I think it’s important that we have alternatives to things like A Voice for MenA Voice for Men is considered a radical organization even though we’re not. We’re very…actually quite moderate. Uh, but we do need people out here stirring shit, and causing problems. A big part of the solution is that these fascists, and I, I agree with you —

Audience Member: I actually use the term ‘pre-fascist’. It just softens it, and it’s a little more accurate ’cause we’re not really at a fascist place, but they’re taking us there.

Elam: Well if you’re in a family court you’re in a fascist place, but if you haven’t made it yet you’re pre-fascist. Um, if you’re, if you’re suffering a false accusation on a college camp…campus either in this country or the United States you’re in a fascist system. There’s no doubt about it. Your life will be turned around by that fascism.

Audience Member: Yes.

Elam: And that’s why that saber-rattling, getting in these peoples’ faces, and making people who profit off of lying about issues like domestic violence — making them uncomfortable is what we have to do.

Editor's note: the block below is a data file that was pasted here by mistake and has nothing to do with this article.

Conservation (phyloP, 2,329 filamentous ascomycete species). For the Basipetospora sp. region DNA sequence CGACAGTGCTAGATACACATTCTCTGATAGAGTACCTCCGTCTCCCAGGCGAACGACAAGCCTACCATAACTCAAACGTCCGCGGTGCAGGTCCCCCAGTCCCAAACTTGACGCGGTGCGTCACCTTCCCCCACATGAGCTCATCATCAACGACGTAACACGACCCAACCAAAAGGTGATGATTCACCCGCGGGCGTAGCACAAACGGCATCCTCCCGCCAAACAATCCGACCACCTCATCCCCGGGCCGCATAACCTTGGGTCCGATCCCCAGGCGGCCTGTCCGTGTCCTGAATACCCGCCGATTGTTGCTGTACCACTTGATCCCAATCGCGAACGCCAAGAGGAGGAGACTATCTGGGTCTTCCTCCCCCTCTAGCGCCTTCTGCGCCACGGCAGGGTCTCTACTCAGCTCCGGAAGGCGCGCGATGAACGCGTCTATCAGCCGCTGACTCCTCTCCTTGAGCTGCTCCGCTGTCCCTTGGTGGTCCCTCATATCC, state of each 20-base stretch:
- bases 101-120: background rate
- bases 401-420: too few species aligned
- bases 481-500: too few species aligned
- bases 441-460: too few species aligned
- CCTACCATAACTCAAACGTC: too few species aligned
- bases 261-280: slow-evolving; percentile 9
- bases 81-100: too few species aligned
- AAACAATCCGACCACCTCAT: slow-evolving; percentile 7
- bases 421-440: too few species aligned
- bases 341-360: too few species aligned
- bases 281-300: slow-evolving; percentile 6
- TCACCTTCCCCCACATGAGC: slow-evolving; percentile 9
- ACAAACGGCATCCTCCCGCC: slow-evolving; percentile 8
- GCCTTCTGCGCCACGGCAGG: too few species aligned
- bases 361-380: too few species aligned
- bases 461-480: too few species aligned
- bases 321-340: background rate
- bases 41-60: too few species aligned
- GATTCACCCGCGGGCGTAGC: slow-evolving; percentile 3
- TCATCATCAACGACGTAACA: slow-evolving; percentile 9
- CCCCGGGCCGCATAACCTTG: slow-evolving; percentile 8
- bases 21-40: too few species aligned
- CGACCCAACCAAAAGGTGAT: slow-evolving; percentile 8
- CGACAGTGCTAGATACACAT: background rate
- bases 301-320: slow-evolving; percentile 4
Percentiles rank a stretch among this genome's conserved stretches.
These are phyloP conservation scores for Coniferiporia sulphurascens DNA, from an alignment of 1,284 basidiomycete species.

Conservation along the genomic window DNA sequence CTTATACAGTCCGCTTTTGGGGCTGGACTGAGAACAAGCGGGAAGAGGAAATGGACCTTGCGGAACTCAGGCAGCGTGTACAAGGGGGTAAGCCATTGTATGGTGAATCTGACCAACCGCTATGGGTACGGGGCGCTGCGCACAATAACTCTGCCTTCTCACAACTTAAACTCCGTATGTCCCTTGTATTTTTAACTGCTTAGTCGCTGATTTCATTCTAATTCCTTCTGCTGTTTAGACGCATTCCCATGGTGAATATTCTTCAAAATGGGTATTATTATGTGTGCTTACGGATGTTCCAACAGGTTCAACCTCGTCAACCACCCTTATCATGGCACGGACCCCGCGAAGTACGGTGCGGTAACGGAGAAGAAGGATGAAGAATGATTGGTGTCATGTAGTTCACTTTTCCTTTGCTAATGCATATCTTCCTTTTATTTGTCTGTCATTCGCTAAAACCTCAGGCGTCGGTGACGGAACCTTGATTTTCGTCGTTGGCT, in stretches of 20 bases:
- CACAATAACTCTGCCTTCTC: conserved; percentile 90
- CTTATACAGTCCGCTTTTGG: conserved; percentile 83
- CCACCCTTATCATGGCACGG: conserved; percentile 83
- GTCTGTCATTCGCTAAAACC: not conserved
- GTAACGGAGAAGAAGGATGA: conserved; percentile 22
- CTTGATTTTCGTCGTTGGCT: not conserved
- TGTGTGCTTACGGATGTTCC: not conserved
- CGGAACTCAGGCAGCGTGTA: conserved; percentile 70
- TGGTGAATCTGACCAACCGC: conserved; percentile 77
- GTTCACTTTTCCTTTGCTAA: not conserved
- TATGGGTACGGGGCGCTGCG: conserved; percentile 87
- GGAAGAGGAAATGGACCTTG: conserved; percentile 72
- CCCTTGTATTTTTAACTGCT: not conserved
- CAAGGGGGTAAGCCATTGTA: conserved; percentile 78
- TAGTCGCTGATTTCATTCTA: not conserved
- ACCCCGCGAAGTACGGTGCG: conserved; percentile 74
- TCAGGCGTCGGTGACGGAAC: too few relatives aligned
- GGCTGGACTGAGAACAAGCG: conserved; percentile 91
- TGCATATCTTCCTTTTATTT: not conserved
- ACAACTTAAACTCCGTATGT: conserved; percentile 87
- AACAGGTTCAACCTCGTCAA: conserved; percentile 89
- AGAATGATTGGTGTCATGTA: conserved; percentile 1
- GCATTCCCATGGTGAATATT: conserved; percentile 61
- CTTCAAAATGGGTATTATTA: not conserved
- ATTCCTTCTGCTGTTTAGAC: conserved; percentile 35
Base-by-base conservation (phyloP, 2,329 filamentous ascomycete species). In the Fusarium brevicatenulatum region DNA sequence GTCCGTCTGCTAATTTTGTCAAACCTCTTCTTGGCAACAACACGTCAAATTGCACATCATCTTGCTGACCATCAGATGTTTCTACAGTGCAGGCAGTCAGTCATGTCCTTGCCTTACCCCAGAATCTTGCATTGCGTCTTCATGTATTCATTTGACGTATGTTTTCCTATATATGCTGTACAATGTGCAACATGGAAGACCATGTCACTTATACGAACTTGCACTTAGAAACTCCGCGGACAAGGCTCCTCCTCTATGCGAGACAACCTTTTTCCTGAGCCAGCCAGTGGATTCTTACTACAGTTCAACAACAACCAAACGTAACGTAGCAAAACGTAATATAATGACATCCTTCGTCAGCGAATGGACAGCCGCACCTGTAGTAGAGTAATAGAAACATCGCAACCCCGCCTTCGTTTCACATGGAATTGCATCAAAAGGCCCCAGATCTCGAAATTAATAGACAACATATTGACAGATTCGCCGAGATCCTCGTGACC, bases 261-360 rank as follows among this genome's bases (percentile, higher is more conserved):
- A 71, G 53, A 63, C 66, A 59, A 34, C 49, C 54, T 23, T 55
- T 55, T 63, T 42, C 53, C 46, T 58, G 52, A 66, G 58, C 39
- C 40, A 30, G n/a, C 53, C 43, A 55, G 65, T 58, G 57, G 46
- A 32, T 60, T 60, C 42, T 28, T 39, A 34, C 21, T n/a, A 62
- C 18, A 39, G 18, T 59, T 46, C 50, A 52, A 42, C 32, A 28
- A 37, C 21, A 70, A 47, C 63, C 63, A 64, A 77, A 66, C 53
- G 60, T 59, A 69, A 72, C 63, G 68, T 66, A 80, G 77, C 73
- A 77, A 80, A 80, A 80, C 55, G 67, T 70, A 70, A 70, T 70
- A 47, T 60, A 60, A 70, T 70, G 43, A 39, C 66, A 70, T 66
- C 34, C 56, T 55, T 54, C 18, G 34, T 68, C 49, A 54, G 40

Another person, who identified himself as a colleague of Paul Elam’s and an AVfM member, spoke up next. He defended the use of the word “fascist” in discussing feminists by citing the Honey Badger Brigade’s ill-fated trip to the Calgary Expo with a pro-#GamerGate booth as well as an undoubtedly false story of Swedish citizens trying to criminalize anti-feminist beliefs. He disagreed, however, with Elam’s contention that AVfM is “quite moderate.” As he put it, “We’re radical in our rhetoric, not on what we advocate.”

Elam agreed to an extent, and decided to piggyback on the 18th and 19th century abolitionist movements, by saying that A Voice for Men is radical in the sense that “not owning black people” was once viewed as “a radical idea.” That is to say that advocating on behalf of men is akin to advocating on behalf of enslaved African men, women, and children.